Fun with Tubes

Fun with Tubes (reprinted from the Metro Spirit, 8-29-13)

“Ah, what a life!”

I’m pretty sure that’s what he’s saying to me right now.  After all, just look at him, sitting there nibbling on one kernel of corn after another.

“Don’t look at me like you’re not in trouble,” I say in response to his innocent stare.  “How many times do I have to tell you the wheel is off limits between 11pm and 4am?”

Of course, I’m talking to the newest member of our family, a yet-to-be-named, brown fluff ball of a hamster.  I have to admit he’s a cute little fluff ball, but the past week he’s taken to midnight runs on the wheel.  The first night he woke the girls up, last night it was my wife, and tonight it’s my turn.

“So little guy, now that I’m up, why don’t you tell me what cute little rodentia like yourself do in the middle of the night?”

I reach over and that did it.  He’s gone straight for the tube.

It doesn’t take a rocket scientist to figure out that the tube is this little guy’s happy place.  He’s spent most of his time with us curled up and hidden away.  At first we thought he was shy, but I’m beginning to believe he just likes the tube.  And it only takes a moderately contrived thought process to see why.  The tube limits the scope of your universe and gives you a sense of protection.  Yet the tube provides an opportunity for exploration – who doesn’t get excited thinking about what’s around the next corner?  The tubes at McDonald’s and Chick-fil-A are some of our kids’ favorite places.  And you’ll never admit it, but we all know you secretly got excited when they couldn’t find a way out, and you had to go on a tube rescue.

Hence it’s with no great surprise that the Hyperloop is receiving positive reviews.  The Hyperloop is a theoretical form of high-speed transportation proposed by Elon Musk, the founder of SpaceX.  The proposal involves placing a capsule inside a reduced-pressure tube, suspending the capsule on air bearings and propelling the capsule with linear electric magnets.  Musk theorizes that the capsule could travel over 600 miles per hour, transforming the trip from San Francisco to Los Angeles into a 30-minute commute.  In addition, Musk believes you can build a Hyperloop for a small fraction of the cost of a conventional high-speed rail project.

So as I sit here watching a hamster wedge himself into his tube and contemplating near-supersonic travel through a 350-mile long cylinder, it occurs to me that I haven’t mentioned anything about carbon nanotubes or their potential use in constructing a space elevator.  Unfortunately, this faux rat has kept me up far to long to get started on a new topic.  I’ll just reference the Georgia Tech Epic Welcome Speech and include a link.  Enjoy!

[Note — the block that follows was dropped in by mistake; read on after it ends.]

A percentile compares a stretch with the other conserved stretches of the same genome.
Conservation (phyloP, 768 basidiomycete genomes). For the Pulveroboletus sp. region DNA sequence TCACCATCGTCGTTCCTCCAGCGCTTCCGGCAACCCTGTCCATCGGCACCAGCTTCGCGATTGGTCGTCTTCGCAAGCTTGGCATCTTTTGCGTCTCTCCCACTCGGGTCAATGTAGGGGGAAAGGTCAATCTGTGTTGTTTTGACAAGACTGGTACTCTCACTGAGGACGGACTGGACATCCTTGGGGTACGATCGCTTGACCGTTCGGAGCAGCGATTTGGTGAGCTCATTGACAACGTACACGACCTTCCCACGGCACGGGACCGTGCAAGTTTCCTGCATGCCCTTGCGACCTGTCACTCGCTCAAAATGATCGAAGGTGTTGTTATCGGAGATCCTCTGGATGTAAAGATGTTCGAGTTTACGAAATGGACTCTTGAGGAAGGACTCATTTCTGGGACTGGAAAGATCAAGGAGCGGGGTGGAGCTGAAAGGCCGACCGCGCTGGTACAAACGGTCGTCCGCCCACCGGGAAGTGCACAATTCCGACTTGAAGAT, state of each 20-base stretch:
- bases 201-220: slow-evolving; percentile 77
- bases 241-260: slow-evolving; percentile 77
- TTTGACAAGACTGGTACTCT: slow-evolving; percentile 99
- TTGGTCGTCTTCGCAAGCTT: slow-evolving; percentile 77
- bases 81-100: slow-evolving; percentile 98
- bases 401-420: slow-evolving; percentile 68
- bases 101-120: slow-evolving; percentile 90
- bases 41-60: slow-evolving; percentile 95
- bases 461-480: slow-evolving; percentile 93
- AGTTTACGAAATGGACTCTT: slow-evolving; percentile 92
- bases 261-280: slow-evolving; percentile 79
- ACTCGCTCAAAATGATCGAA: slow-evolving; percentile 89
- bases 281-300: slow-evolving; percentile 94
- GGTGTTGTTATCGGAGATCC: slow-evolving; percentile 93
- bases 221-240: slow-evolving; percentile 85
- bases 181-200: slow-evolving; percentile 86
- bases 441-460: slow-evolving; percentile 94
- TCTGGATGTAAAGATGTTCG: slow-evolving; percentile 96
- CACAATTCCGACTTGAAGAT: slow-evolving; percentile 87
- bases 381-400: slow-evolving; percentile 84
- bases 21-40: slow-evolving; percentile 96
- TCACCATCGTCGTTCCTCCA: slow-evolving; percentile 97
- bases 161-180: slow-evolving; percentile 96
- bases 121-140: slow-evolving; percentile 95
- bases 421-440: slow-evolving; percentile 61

Until next time, I’m off the grid.  @gregory_a_baker

Smartphones: The Good, the Sad, and the Crazy

Smartphones: The Good, the Sad, and the Crazy (reprinted from the Metro Spirit, 8 -22 -13)

Just as folks in my generation remember the Friday evening trips to Blockbuster, this decade’s crop of teenagers will likely think back on their first iPhone or Android.  In just a few short years, mobile devices have evolved from voice to email to music to video.  And according to a study released earlier this summer, over 50 percent of Americans now own smartphones.

You can’t go anywhere without seeing someone tapping and swiping at their phone:  the mom in Walmart scouting the online pricing, the dad in the grocery store checking his list, the teeanage guy making plans with his friends or the teenage girl sending pictures of clothes to her BFF while trying to find that perfect outfit.  Of course, our home life has been transformed as well.  Just last weekend my family got together for lunch with the grandparents.  After lunch, we all stretched out around the TV just like we’ve always done.  However, this time no one turned on the TV.  There was no need since we each had our own “device” to keep us happy.

On September 10, Apple is expected to release their latest incarnation of the iPhone.  It’s pretty certain that it will be called the iPhone 5S.  No killer features are rumored to be part of the update, although it’s recently been reported that it will be available in a gold casing (ahh…).  The big rumor is the existence of a budget-conscious iPhone 5C.  The iPhone 5C (if it exists) would be released at a lower price and would likely come with a plastic case and limited features (bye-bye Siri?).

The mood leading up to this iPhone release seems to be mostly of disappointment.  Samsung, HTC, Nexus and others are generally recognized as having the more advanced feature sets.  However, the Apple experience is more than just the device.  Apple still has the best App store and media library, and the best interoperability between different Apple devices.  Google is definitely catching up, but this fight is long from over.

For another icon of mobile computing, however, their fate has been sealed.  At one point Research In Motion’s Blackberry products held over a 50 percent share of the mobile computing market.  Blackberry’s were the first true smartphone and gave rise to legions of “Crack”-berry addicts.  When Apple released the iPhone and transformed mobile from text into a full media experience, Blackberry choose to remain tied to the corporate enterprise and its proprietary management network.  By the time Blackberry figured out that people prefer photos, video and music over text, it was too late.  This past week, Blackberry put itself up for sale.